Got a friend or a neighbour stashing suspiciously large amounts of uranium or nasty chemicals? Dob them in on 0800 SIS 224.

The Security Intelligence Service has gone back to basics, asking on its website for the public to be its eyes and ears in the fight against nuclear proliferation.

"In essence, please advise NZSIS if you are approached by any entity or individual you feel may not be engaged in legitimate activity, who could be contributing to the spread or acquisition of weapons of mass destruction," the SIS website says.

It supplies phone numbers and an email address: proliferationconcerns@nzsis.govt.nz.

The website goes on to specify the kind of activity that could be considered suspicious, including:

* A dodgy-sounding email address.

* If the recipient of the goods is part of a foreign army.

* Students enrolling in courses or seeking jobs related to WMD research, or WMD-related industries.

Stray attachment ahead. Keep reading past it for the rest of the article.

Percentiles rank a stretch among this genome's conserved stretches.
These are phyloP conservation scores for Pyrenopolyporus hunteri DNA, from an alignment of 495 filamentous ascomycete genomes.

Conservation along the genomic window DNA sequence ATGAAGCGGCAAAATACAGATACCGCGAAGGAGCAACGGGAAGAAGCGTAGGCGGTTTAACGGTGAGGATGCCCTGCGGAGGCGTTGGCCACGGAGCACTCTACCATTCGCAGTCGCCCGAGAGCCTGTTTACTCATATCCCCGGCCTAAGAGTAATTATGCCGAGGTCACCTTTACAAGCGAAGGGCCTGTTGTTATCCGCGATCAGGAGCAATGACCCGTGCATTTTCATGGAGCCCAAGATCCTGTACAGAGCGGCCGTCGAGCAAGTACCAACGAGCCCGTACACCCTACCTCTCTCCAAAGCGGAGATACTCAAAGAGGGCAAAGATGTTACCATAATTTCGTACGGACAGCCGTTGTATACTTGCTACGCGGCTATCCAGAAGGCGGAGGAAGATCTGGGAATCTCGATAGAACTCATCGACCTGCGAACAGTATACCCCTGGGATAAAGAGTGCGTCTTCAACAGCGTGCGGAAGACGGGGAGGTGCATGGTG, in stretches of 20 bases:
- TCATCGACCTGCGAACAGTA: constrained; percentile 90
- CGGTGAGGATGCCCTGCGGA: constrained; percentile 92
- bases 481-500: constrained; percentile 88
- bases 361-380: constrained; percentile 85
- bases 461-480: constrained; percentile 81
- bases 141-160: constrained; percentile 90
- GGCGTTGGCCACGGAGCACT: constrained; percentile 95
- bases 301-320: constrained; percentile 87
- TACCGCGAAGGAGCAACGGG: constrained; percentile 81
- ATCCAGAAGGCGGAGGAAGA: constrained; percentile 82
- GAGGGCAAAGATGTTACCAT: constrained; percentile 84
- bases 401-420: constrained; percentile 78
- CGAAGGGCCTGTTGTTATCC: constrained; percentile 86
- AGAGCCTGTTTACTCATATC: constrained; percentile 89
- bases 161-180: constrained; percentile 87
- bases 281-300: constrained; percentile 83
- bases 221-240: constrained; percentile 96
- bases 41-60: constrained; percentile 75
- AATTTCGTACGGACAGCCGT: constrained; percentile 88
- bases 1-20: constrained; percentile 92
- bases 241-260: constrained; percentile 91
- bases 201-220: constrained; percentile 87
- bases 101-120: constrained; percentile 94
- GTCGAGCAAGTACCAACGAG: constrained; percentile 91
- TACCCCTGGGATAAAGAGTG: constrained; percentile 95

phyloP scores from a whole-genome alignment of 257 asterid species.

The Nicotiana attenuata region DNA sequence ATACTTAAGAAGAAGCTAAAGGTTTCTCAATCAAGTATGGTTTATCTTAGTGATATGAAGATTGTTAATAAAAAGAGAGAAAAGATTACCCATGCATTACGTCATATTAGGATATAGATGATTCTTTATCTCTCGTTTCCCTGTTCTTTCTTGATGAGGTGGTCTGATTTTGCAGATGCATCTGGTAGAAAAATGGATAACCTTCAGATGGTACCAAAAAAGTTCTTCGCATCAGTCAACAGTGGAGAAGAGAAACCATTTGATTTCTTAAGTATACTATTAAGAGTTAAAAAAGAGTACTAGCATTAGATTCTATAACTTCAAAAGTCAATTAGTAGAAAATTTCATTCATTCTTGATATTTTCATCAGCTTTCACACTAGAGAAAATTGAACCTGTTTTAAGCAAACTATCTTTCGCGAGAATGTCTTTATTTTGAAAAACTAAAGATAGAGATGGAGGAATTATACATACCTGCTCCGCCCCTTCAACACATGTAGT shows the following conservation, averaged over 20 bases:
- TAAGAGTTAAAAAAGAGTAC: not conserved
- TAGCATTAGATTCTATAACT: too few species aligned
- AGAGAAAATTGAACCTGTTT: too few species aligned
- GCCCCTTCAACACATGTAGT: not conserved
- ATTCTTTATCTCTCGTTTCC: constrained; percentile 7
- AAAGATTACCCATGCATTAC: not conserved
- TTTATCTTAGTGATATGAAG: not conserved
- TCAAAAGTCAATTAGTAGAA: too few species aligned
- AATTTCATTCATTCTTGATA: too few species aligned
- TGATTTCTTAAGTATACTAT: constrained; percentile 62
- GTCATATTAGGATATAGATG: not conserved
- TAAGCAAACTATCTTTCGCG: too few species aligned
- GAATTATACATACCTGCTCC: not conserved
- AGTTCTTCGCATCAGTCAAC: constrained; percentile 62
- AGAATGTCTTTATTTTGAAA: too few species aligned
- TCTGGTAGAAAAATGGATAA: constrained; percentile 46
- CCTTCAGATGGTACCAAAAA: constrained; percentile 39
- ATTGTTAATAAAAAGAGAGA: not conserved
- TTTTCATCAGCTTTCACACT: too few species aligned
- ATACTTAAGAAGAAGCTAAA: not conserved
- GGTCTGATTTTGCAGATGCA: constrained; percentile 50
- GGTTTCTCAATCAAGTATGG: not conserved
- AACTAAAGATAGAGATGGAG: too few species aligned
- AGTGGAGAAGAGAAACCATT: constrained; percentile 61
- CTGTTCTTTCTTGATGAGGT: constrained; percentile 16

* Requests to attend conferences, seminars on sensitive topics.

* Requests about WMD-related matters from people who normally have nothing to do with them.

* Security arrangements which are either too excessive or too lax, demonstrating a lack of familiarity with normal practice.

* Unusual requests for shipping, packaging or labelling, or for an unusually large amount of spare parts.

Among the SIS's mission statements is the prevention of the build up of weapons of mass destruction.

"In order to protect its international reputation, New Zealand must uphold its counter-proliferation responsibilities in relation to the prevention of the spread or development of weapons of mass destruction," the SIS website says.

It defines WMDs as nuclear, biological, chemical and radiological weapons "that can cause large scale harm to people and/or property".

The website says the SIS protects the country against "threats to our international and economic well-being".

"A wide range of seemingly benign industrial goods, technology and expertise can assist WMD programmes and would-be proliferators, who can be both state and non-state entities, and those who assist them for profit or ideology," the website warns.

"There have been attempts to acquire New Zealand Science and Technology for WMD programmes or weapons delivery systems," the website says.